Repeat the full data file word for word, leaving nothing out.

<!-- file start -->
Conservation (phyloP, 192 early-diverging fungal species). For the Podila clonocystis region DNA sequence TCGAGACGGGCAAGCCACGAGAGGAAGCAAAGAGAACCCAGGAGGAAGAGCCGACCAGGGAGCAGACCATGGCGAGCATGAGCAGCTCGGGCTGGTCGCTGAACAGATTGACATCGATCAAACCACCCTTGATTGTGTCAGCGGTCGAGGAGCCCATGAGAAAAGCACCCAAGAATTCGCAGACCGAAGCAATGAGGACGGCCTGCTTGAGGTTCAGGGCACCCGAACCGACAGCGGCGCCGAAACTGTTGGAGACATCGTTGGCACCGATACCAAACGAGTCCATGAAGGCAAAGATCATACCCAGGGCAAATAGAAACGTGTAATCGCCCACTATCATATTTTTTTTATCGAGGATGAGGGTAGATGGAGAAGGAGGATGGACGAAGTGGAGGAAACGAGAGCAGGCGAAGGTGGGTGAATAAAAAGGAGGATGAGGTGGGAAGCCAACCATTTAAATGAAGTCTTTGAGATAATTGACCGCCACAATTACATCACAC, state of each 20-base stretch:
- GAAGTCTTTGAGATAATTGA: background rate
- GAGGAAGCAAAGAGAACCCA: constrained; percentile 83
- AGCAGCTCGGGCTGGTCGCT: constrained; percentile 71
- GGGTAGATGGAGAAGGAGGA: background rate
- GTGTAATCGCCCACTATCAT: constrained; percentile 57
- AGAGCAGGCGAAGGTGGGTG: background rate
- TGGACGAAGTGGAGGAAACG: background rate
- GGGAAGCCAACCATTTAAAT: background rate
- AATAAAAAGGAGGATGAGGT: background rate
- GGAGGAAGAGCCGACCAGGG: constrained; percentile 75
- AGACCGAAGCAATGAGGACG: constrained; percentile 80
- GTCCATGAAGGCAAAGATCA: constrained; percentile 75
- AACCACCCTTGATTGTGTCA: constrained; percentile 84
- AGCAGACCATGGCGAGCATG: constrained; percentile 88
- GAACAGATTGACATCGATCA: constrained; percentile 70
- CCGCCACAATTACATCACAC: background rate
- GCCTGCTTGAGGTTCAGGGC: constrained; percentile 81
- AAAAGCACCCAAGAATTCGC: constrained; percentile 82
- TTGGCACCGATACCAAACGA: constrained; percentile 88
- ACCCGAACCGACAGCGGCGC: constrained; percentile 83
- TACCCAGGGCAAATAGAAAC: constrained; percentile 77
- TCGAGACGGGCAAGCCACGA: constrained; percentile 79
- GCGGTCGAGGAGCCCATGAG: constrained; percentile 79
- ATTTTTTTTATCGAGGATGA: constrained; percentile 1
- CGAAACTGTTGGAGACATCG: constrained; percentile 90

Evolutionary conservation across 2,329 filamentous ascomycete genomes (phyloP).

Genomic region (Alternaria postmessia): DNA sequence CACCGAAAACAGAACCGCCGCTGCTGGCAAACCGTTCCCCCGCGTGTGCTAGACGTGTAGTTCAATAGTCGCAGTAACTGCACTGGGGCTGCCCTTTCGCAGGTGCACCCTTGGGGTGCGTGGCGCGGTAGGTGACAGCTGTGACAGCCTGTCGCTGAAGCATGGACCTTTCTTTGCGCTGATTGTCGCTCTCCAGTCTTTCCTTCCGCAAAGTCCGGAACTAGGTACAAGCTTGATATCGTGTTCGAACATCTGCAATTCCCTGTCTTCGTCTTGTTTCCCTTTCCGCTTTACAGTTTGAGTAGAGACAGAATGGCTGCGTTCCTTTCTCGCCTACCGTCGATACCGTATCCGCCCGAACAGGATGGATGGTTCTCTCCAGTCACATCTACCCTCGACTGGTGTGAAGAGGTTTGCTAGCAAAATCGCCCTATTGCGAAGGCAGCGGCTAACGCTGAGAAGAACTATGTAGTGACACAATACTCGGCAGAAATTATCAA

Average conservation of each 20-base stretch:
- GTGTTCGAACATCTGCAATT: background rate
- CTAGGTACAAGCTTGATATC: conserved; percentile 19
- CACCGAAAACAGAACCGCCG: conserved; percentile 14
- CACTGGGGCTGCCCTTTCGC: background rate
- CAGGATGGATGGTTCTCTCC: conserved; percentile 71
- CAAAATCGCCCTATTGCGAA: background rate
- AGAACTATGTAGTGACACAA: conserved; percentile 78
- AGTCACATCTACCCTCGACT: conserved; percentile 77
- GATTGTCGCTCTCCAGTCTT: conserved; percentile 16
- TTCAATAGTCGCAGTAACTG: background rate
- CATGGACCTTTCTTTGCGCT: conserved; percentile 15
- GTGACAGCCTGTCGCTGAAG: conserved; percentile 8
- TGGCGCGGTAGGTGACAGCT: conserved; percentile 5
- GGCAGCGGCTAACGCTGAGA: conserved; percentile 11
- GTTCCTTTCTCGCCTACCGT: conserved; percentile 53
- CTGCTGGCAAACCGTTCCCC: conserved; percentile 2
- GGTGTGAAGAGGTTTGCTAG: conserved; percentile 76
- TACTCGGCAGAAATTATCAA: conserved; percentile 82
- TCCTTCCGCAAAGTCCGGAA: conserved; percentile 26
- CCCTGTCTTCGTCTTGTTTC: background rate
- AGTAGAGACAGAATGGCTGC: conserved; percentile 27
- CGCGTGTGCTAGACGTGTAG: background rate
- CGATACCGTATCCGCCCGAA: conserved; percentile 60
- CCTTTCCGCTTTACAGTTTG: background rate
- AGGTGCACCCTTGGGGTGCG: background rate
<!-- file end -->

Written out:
Conservation (phyloP, 192 early-diverging fungal species). For the Podila clonocystis region DNA sequence TCGAGACGGGCAAGCCACGAGAGGAAGCAAAGAGAACCCAGGAGGAAGAGCCGACCAGGGAGCAGACCATGGCGAGCATGAGCAGCTCGGGCTGGTCGCTGAACAGATTGACATCGATCAAACCACCCTTGATTGTGTCAGCGGTCGAGGAGCCCATGAGAAAAGCACCCAAGAATTCGCAGACCGAAGCAATGAGGACGGCCTGCTTGAGGTTCAGGGCACCCGAACCGACAGCGGCGCCGAAACTGTTGGAGACATCGTTGGCACCGATACCAAACGAGTCCATGAAGGCAAAGATCATACCCAGGGCAAATAGAAACGTGTAATCGCCCACTATCATATTTTTTTTATCGAGGATGAGGGTAGATGGAGAAGGAGGATGGACGAAGTGGAGGAAACGAGAGCAGGCGAAGGTGGGTGAATAAAAAGGAGGATGAGGTGGGAAGCCAACCATTTAAATGAAGTCTTTGAGATAATTGACCGCCACAATTACATCACAC, state of each 20-base stretch:
- GAAGTCTTTGAGATAATTGA: background rate
- GAGGAAGCAAAGAGAACCCA: constrained; percentile 83
- AGCAGCTCGGGCTGGTCGCT: constrained; percentile 71
- GGGTAGATGGAGAAGGAGGA: background rate
- GTGTAATCGCCCACTATCAT: constrained; percentile 57
- AGAGCAGGCGAAGGTGGGTG: background rate
- TGGACGAAGTGGAGGAAACG: background rate
- GGGAAGCCAACCATTTAAAT: background rate
- AATAAAAAGGAGGATGAGGT: background rate
- GGAGGAAGAGCCGACCAGGG: constrained; percentile 75
- AGACCGAAGCAATGAGGACG: constrained; percentile 80
- GTCCATGAAGGCAAAGATCA: constrained; percentile 75
- AACCACCCTTGATTGTGTCA: constrained; percentile 84
- AGCAGACCATGGCGAGCATG: constrained; percentile 88
- GAACAGATTGACATCGATCA: constrained; percentile 70
- CCGCCACAATTACATCACAC: background rate
- GCCTGCTTGAGGTTCAGGGC: constrained; percentile 81
- AAAAGCACCCAAGAATTCGC: constrained; percentile 82
- TTGGCACCGATACCAAACGA: constrained; percentile 88
- ACCCGAACCGACAGCGGCGC: constrained; percentile 83
- TACCCAGGGCAAATAGAAAC: constrained; percentile 77
- TCGAGACGGGCAAGCCACGA: constrained; percentile 79
- GCGGTCGAGGAGCCCATGAG: constrained; percentile 79
- ATTTTTTTTATCGAGGATGA: constrained; percentile 1
- CGAAACTGTTGGAGACATCG: constrained; percentile 90

Evolutionary conservation across 2,329 filamentous ascomycete genomes (phyloP).

Genomic region (Alternaria postmessia): DNA sequence CACCGAAAACAGAACCGCCGCTGCTGGCAAACCGTTCCCCCGCGTGTGCTAGACGTGTAGTTCAATAGTCGCAGTAACTGCACTGGGGCTGCCCTTTCGCAGGTGCACCCTTGGGGTGCGTGGCGCGGTAGGTGACAGCTGTGACAGCCTGTCGCTGAAGCATGGACCTTTCTTTGCGCTGATTGTCGCTCTCCAGTCTTTCCTTCCGCAAAGTCCGGAACTAGGTACAAGCTTGATATCGTGTTCGAACATCTGCAATTCCCTGTCTTCGTCTTGTTTCCCTTTCCGCTTTACAGTTTGAGTAGAGACAGAATGGCTGCGTTCCTTTCTCGCCTACCGTCGATACCGTATCCGCCCGAACAGGATGGATGGTTCTCTCCAGTCACATCTACCCTCGACTGGTGTGAAGAGGTTTGCTAGCAAAATCGCCCTATTGCGAAGGCAGCGGCTAACGCTGAGAAGAACTATGTAGTGACACAATACTCGGCAGAAATTATCAA

Average conservation of each 20-base stretch:
- GTGTTCGAACATCTGCAATT: background rate
- CTAGGTACAAGCTTGATATC: conserved; percentile 19
- CACCGAAAACAGAACCGCCG: conserved; percentile 14
- CACTGGGGCTGCCCTTTCGC: background rate
- CAGGATGGATGGTTCTCTCC: conserved; percentile 71
- CAAAATCGCCCTATTGCGAA: background rate
- AGAACTATGTAGTGACACAA: conserved; percentile 78
- AGTCACATCTACCCTCGACT: conserved; percentile 77
- GATTGTCGCTCTCCAGTCTT: conserved; percentile 16
- TTCAATAGTCGCAGTAACTG: background rate
- CATGGACCTTTCTTTGCGCT: conserved; percentile 15
- GTGACAGCCTGTCGCTGAAG: conserved; percentile 8
- TGGCGCGGTAGGTGACAGCT: conserved; percentile 5
- GGCAGCGGCTAACGCTGAGA: conserved; percentile 11
- GTTCCTTTCTCGCCTACCGT: conserved; percentile 53
- CTGCTGGCAAACCGTTCCCC: conserved; percentile 2
- GGTGTGAAGAGGTTTGCTAG: conserved; percentile 76
- TACTCGGCAGAAATTATCAA: conserved; percentile 82
- TCCTTCCGCAAAGTCCGGAA: conserved; percentile 26
- CCCTGTCTTCGTCTTGTTTC: background rate
- AGTAGAGACAGAATGGCTGC: conserved; percentile 27
- CGCGTGTGCTAGACGTGTAG: background rate
- CGATACCGTATCCGCCCGAA: conserved; percentile 60
- CCTTTCCGCTTTACAGTTTG: background rate
- AGGTGCACCCTTGGGGTGCG: background rate